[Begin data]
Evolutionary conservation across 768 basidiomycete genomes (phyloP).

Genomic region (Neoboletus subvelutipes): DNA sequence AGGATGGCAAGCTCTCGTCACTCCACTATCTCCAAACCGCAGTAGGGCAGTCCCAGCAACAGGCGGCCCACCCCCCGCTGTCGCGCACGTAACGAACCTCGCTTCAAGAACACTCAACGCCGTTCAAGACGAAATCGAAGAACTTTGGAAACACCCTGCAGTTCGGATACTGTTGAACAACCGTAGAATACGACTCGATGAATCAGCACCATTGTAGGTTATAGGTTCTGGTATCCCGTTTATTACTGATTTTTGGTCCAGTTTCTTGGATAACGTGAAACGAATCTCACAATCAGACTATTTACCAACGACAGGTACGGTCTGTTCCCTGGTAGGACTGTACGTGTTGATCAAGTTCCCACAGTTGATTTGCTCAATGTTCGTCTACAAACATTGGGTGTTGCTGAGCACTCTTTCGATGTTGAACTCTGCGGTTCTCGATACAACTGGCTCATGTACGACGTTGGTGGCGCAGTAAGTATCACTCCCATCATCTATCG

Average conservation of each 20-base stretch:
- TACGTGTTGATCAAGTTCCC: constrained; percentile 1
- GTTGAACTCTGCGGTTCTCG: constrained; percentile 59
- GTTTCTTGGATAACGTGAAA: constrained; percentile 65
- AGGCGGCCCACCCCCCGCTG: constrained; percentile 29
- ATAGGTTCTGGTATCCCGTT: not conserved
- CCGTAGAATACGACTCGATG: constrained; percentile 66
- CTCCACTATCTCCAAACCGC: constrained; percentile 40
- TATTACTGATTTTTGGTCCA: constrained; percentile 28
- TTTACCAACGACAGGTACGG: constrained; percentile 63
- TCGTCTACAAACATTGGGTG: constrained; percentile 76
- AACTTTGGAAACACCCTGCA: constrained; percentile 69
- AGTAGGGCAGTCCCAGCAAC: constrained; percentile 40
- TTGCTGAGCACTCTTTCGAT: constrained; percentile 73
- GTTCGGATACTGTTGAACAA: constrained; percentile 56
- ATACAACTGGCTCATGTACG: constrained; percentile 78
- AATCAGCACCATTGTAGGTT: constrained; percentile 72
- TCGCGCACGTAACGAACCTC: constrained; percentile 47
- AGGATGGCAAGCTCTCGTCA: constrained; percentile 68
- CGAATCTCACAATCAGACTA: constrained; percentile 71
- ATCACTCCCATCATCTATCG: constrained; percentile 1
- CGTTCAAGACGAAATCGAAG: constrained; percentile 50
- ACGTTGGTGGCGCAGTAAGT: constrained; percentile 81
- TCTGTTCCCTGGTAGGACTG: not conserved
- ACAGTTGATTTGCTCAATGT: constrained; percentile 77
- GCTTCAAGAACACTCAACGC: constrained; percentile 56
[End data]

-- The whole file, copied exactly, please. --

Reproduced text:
Evolutionary conservation across 768 basidiomycete genomes (phyloP).

Genomic region (Neoboletus subvelutipes): DNA sequence AGGATGGCAAGCTCTCGTCACTCCACTATCTCCAAACCGCAGTAGGGCAGTCCCAGCAACAGGCGGCCCACCCCCCGCTGTCGCGCACGTAACGAACCTCGCTTCAAGAACACTCAACGCCGTTCAAGACGAAATCGAAGAACTTTGGAAACACCCTGCAGTTCGGATACTGTTGAACAACCGTAGAATACGACTCGATGAATCAGCACCATTGTAGGTTATAGGTTCTGGTATCCCGTTTATTACTGATTTTTGGTCCAGTTTCTTGGATAACGTGAAACGAATCTCACAATCAGACTATTTACCAACGACAGGTACGGTCTGTTCCCTGGTAGGACTGTACGTGTTGATCAAGTTCCCACAGTTGATTTGCTCAATGTTCGTCTACAAACATTGGGTGTTGCTGAGCACTCTTTCGATGTTGAACTCTGCGGTTCTCGATACAACTGGCTCATGTACGACGTTGGTGGCGCAGTAAGTATCACTCCCATCATCTATCG

Average conservation of each 20-base stretch:
- TACGTGTTGATCAAGTTCCC: constrained; percentile 1
- GTTGAACTCTGCGGTTCTCG: constrained; percentile 59
- GTTTCTTGGATAACGTGAAA: constrained; percentile 65
- AGGCGGCCCACCCCCCGCTG: constrained; percentile 29
- ATAGGTTCTGGTATCCCGTT: not conserved
- CCGTAGAATACGACTCGATG: constrained; percentile 66
- CTCCACTATCTCCAAACCGC: constrained; percentile 40
- TATTACTGATTTTTGGTCCA: constrained; percentile 28
- TTTACCAACGACAGGTACGG: constrained; percentile 63
- TCGTCTACAAACATTGGGTG: constrained; percentile 76
- AACTTTGGAAACACCCTGCA: constrained; percentile 69
- AGTAGGGCAGTCCCAGCAAC: constrained; percentile 40
- TTGCTGAGCACTCTTTCGAT: constrained; percentile 73
- GTTCGGATACTGTTGAACAA: constrained; percentile 56
- ATACAACTGGCTCATGTACG: constrained; percentile 78
- AATCAGCACCATTGTAGGTT: constrained; percentile 72
- TCGCGCACGTAACGAACCTC: constrained; percentile 47
- AGGATGGCAAGCTCTCGTCA: constrained; percentile 68
- CGAATCTCACAATCAGACTA: constrained; percentile 71
- ATCACTCCCATCATCTATCG: constrained; percentile 1
- CGTTCAAGACGAAATCGAAG: constrained; percentile 50
- ACGTTGGTGGCGCAGTAAGT: constrained; percentile 81
- TCTGTTCCCTGGTAGGACTG: not conserved
- ACAGTTGATTTGCTCAATGT: constrained; percentile 77
- GCTTCAAGAACACTCAACGC: constrained; percentile 56